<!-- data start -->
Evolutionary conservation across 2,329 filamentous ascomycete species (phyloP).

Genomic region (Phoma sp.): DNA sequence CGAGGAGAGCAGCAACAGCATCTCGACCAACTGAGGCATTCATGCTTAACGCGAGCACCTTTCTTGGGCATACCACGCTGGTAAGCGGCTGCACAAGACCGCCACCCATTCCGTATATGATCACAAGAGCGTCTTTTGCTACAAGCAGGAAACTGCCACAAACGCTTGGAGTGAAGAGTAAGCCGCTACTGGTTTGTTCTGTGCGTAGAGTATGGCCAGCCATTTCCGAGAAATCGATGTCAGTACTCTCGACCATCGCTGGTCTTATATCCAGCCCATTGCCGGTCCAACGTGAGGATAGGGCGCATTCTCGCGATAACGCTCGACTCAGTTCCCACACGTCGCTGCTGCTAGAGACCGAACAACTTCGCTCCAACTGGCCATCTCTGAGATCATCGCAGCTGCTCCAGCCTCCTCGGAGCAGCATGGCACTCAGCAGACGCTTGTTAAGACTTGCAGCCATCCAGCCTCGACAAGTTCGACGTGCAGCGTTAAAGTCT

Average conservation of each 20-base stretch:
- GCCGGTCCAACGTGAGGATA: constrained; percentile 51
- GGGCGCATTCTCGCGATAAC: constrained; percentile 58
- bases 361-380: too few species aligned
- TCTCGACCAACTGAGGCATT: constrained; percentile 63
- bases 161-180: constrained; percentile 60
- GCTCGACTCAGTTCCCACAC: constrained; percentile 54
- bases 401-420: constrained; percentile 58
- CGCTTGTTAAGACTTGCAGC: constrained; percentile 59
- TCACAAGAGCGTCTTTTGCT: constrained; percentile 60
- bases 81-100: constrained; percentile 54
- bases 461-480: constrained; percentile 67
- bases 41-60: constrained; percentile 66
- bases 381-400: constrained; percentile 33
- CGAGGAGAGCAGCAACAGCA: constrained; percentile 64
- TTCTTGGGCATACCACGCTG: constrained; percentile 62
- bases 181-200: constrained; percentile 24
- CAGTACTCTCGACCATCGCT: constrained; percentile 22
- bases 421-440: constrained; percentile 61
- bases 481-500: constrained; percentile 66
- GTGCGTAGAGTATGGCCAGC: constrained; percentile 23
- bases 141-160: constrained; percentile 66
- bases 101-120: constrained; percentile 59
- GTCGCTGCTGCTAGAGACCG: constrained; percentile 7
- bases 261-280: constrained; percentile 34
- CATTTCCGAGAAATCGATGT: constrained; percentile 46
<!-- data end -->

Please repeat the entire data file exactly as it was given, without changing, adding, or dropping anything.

Evolutionary conservation across 2,329 filamentous ascomycete species (phyloP).

Genomic region (Phoma sp.): DNA sequence CGAGGAGAGCAGCAACAGCATCTCGACCAACTGAGGCATTCATGCTTAACGCGAGCACCTTTCTTGGGCATACCACGCTGGTAAGCGGCTGCACAAGACCGCCACCCATTCCGTATATGATCACAAGAGCGTCTTTTGCTACAAGCAGGAAACTGCCACAAACGCTTGGAGTGAAGAGTAAGCCGCTACTGGTTTGTTCTGTGCGTAGAGTATGGCCAGCCATTTCCGAGAAATCGATGTCAGTACTCTCGACCATCGCTGGTCTTATATCCAGCCCATTGCCGGTCCAACGTGAGGATAGGGCGCATTCTCGCGATAACGCTCGACTCAGTTCCCACACGTCGCTGCTGCTAGAGACCGAACAACTTCGCTCCAACTGGCCATCTCTGAGATCATCGCAGCTGCTCCAGCCTCCTCGGAGCAGCATGGCACTCAGCAGACGCTTGTTAAGACTTGCAGCCATCCAGCCTCGACAAGTTCGACGTGCAGCGTTAAAGTCT

Average conservation of each 20-base stretch:
- GCCGGTCCAACGTGAGGATA: constrained; percentile 51
- GGGCGCATTCTCGCGATAAC: constrained; percentile 58
- bases 361-380: too few species aligned
- TCTCGACCAACTGAGGCATT: constrained; percentile 63
- bases 161-180: constrained; percentile 60
- GCTCGACTCAGTTCCCACAC: constrained; percentile 54
- bases 401-420: constrained; percentile 58
- CGCTTGTTAAGACTTGCAGC: constrained; percentile 59
- TCACAAGAGCGTCTTTTGCT: constrained; percentile 60
- bases 81-100: constrained; percentile 54
- bases 461-480: constrained; percentile 67
- bases 41-60: constrained; percentile 66
- bases 381-400: constrained; percentile 33
- CGAGGAGAGCAGCAACAGCA: constrained; percentile 64
- TTCTTGGGCATACCACGCTG: constrained; percentile 62
- bases 181-200: constrained; percentile 24
- CAGTACTCTCGACCATCGCT: constrained; percentile 22
- bases 421-440: constrained; percentile 61
- bases 481-500: constrained; percentile 66
- GTGCGTAGAGTATGGCCAGC: constrained; percentile 23
- bases 141-160: constrained; percentile 66
- bases 101-120: constrained; percentile 59
- GTCGCTGCTGCTAGAGACCG: constrained; percentile 7
- bases 261-280: constrained; percentile 34
- CATTTCCGAGAAATCGATGT: constrained; percentile 46